The End, For Now

As soon as Songkran was over, Pai began to fill up with backpackers once again. In some ways, it sprang to life, even if it lost a bit of its charm with each incoming busload of tourists.

Most activities started running again and I went on a zipline of the forest canopy with two guys from Melbourne. My first impression upon viewing the zipline was that it was too small, though once I was up there I was a little scared and glad I wasn’t any higher.

Afterwards, we went for a swim at a waterfall where a third guy, Jack, also from Melbourne, approached us. He immediately struck me as annoying but because it had been a month since I’d last met people from Melbourne, it was nice to talk about home.

Later that evening, I was sitting in a restaurant with two Canadian girls when I spotted Jack at the entrance. I waved when he looked in my direction and asked if he and his brother wanted to sit with us. I didn’t particularly want them to but the restaurant was full and there weren’t any vacant tables.

We talked while we ate dinner and I noticed that Tess, one of the Canadians, had fallen silent. Exchanging looks with her, I assumed she found Jack just as annoying as I did and felt a twinge of guilt about inviting him to have dinner with us.

Afterwards, the Canadians and I went for a stroll and browsed the night market. I discovered that contrary to what I’d assumed, Tess was very taken with Jack, which was why she hadn’t been her usual self at dinner. She told me it was obvious that Jack had a thing for me but I dismissed this, eagerly telling her I would make sure the two of them got together that night.

Given Pai’s size, it was inevitable that we ran into Jack and his brother several times on the way back to our hostel. Each time I was careful to flash him a big encouraging smile, thinking he would surely look for us that night if I appeared friendly enough. When the topic had come up at dinner, I’d mentioned to him where we were going for drinks – not that it was really necessary because there were very few bars that were open late in the town.

I was confident that I would be able to broker something between Tess and Jack but after a few drinks at the hostel, Tess decided to go to bed so she could be up early the next day.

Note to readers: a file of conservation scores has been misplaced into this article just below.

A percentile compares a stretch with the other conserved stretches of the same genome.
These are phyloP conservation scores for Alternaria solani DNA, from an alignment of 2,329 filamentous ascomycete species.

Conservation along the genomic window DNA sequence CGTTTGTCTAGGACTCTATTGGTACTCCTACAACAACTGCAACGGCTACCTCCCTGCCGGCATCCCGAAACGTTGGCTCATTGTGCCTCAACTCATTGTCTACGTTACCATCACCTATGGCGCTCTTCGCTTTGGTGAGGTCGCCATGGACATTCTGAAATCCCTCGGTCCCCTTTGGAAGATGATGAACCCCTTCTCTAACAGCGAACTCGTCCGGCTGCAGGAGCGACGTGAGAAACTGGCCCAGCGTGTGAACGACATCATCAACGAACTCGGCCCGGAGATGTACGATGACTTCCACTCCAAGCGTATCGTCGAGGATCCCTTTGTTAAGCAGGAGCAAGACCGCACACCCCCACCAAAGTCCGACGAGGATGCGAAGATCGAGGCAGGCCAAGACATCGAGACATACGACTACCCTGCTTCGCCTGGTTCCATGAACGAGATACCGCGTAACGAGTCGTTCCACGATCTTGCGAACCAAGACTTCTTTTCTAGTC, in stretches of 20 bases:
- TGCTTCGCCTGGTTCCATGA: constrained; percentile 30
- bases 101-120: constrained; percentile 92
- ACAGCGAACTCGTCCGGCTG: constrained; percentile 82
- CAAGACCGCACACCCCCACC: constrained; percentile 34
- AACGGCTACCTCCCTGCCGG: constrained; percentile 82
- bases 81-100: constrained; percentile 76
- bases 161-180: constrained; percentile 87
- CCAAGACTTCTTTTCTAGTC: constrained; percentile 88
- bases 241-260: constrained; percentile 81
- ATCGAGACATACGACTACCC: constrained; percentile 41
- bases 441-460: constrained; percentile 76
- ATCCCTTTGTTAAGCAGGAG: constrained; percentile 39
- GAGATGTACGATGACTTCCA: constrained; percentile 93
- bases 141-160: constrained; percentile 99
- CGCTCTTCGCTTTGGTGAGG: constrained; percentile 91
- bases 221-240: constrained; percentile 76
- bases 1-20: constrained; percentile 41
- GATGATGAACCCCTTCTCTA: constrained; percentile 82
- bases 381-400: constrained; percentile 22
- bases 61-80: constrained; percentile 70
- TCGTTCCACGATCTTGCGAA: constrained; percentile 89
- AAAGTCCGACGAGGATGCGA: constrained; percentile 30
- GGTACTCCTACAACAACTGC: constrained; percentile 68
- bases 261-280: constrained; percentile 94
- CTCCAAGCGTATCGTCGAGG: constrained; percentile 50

Although I’d denied it to Tess, Jack had come across as a bit too interested in me at dinner – and it was likely that he had interpreted my strategic friendliness as reciprocal interest. The problem was that I no longer had anyone to foist upon him so I started hoping that we simply not cross paths that night.

When he did approach me a few hours later, I wasn’t fazed but I remember finding our conversation a little tedious. He offered to buy me a drink and I refused several times. I don’t like to accept drinks from guys, regardless of whether I like them or not. But he insisted so I let him.

Having just received some bad news from home, Kaitlin, the other girl from Canada, had been drinking steadily that night and was becoming progressively drunk. The whole time I was talking to Jack, I kept an eye on her, worried she might get herself into trouble. After some convincing on my part, she finally agreed to return to the hostel.

By now Jack had disappeared and I felt a little disappointed. I had to admit he was good looking, even if he was a little obnoxious. On our way out, I ran into him again and asked him if he wanted to accompany us.

We put Kaitlin to bed and walked back into town. He put his arm around me and once we were over the bridge, we stopped and kissed. Hearing the approaching voices of people who were most likely from my hostel, I told him we should keep on walking and agreed when he suggested going to his bungalow.

We sat out the front and to my disappointment, he got out his guitar. Earlier that night, I’d listened with interest as he talked about his band but I hoped I wasn’t in for a long acoustic session. Not wanting to appear rude, I hid my disappointment but fortunately, he put it away after playing a few cords and asked me if I wanted a drink. I said no and figuring we might as well get straight to it, suggested going into his room where we had very mediocre drawn-out sex.

I woke up the next morning and walked back to my hostel. With only four days of my trip left, I had to be up early so I could get a bus to Chiang Mai.

I packed up my things and said my goodbyes. I was especially sad to say goodbye to Annie; she was a lovely woman and it made me sad seeing how deeply unhappy she was in her marriage. Since returning from Mae Hong Son, I’d helped her make beds and clean rooms whenever I had a spare hour and got to know her pretty well in that time. In a way, she was like a much nicer version of my mum.

I left, hoping things would work out for her.

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